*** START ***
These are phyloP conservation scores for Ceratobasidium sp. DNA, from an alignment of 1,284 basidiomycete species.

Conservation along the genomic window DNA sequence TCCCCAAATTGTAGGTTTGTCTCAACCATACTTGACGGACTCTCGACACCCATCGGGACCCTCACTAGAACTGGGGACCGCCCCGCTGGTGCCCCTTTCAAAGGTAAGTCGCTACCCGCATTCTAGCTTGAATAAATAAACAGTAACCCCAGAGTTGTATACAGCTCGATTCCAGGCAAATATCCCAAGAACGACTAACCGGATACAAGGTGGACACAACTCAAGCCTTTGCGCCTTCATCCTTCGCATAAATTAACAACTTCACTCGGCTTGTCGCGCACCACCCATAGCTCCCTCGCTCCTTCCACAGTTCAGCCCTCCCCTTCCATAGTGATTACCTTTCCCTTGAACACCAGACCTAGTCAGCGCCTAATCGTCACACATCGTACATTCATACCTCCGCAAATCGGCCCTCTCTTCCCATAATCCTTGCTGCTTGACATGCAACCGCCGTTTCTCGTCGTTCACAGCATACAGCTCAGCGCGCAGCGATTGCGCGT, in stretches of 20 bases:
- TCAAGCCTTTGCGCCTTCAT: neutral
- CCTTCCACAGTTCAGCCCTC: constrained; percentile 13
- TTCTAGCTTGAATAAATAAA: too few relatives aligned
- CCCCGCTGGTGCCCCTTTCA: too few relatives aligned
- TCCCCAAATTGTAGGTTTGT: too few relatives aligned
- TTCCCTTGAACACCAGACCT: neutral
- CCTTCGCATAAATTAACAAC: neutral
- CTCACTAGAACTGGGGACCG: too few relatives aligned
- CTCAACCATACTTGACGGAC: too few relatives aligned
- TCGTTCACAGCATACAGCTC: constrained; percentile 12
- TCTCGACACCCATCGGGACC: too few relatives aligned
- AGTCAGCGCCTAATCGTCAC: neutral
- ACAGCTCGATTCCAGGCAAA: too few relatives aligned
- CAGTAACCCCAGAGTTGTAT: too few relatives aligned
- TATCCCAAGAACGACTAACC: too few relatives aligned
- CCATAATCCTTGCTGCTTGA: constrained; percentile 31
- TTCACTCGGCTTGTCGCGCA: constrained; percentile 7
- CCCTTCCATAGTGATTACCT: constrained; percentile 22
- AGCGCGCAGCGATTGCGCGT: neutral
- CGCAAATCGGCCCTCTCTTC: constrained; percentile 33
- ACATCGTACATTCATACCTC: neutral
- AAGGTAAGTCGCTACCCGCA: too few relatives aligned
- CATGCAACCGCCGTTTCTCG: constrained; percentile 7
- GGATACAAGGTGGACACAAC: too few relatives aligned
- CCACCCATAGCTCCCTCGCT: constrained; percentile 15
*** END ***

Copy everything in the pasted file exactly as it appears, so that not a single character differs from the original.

These are phyloP conservation scores for Ceratobasidium sp. DNA, from an alignment of 1,284 basidiomycete species.

Conservation along the genomic window DNA sequence TCCCCAAATTGTAGGTTTGTCTCAACCATACTTGACGGACTCTCGACACCCATCGGGACCCTCACTAGAACTGGGGACCGCCCCGCTGGTGCCCCTTTCAAAGGTAAGTCGCTACCCGCATTCTAGCTTGAATAAATAAACAGTAACCCCAGAGTTGTATACAGCTCGATTCCAGGCAAATATCCCAAGAACGACTAACCGGATACAAGGTGGACACAACTCAAGCCTTTGCGCCTTCATCCTTCGCATAAATTAACAACTTCACTCGGCTTGTCGCGCACCACCCATAGCTCCCTCGCTCCTTCCACAGTTCAGCCCTCCCCTTCCATAGTGATTACCTTTCCCTTGAACACCAGACCTAGTCAGCGCCTAATCGTCACACATCGTACATTCATACCTCCGCAAATCGGCCCTCTCTTCCCATAATCCTTGCTGCTTGACATGCAACCGCCGTTTCTCGTCGTTCACAGCATACAGCTCAGCGCGCAGCGATTGCGCGT, in stretches of 20 bases:
- TCAAGCCTTTGCGCCTTCAT: neutral
- CCTTCCACAGTTCAGCCCTC: constrained; percentile 13
- TTCTAGCTTGAATAAATAAA: too few relatives aligned
- CCCCGCTGGTGCCCCTTTCA: too few relatives aligned
- TCCCCAAATTGTAGGTTTGT: too few relatives aligned
- TTCCCTTGAACACCAGACCT: neutral
- CCTTCGCATAAATTAACAAC: neutral
- CTCACTAGAACTGGGGACCG: too few relatives aligned
- CTCAACCATACTTGACGGAC: too few relatives aligned
- TCGTTCACAGCATACAGCTC: constrained; percentile 12
- TCTCGACACCCATCGGGACC: too few relatives aligned
- AGTCAGCGCCTAATCGTCAC: neutral
- ACAGCTCGATTCCAGGCAAA: too few relatives aligned
- CAGTAACCCCAGAGTTGTAT: too few relatives aligned
- TATCCCAAGAACGACTAACC: too few relatives aligned
- CCATAATCCTTGCTGCTTGA: constrained; percentile 31
- TTCACTCGGCTTGTCGCGCA: constrained; percentile 7
- CCCTTCCATAGTGATTACCT: constrained; percentile 22
- AGCGCGCAGCGATTGCGCGT: neutral
- CGCAAATCGGCCCTCTCTTC: constrained; percentile 33
- ACATCGTACATTCATACCTC: neutral
- AAGGTAAGTCGCTACCCGCA: too few relatives aligned
- CATGCAACCGCCGTTTCTCG: constrained; percentile 7
- GGATACAAGGTGGACACAAC: too few relatives aligned
- CCACCCATAGCTCCCTCGCT: constrained; percentile 15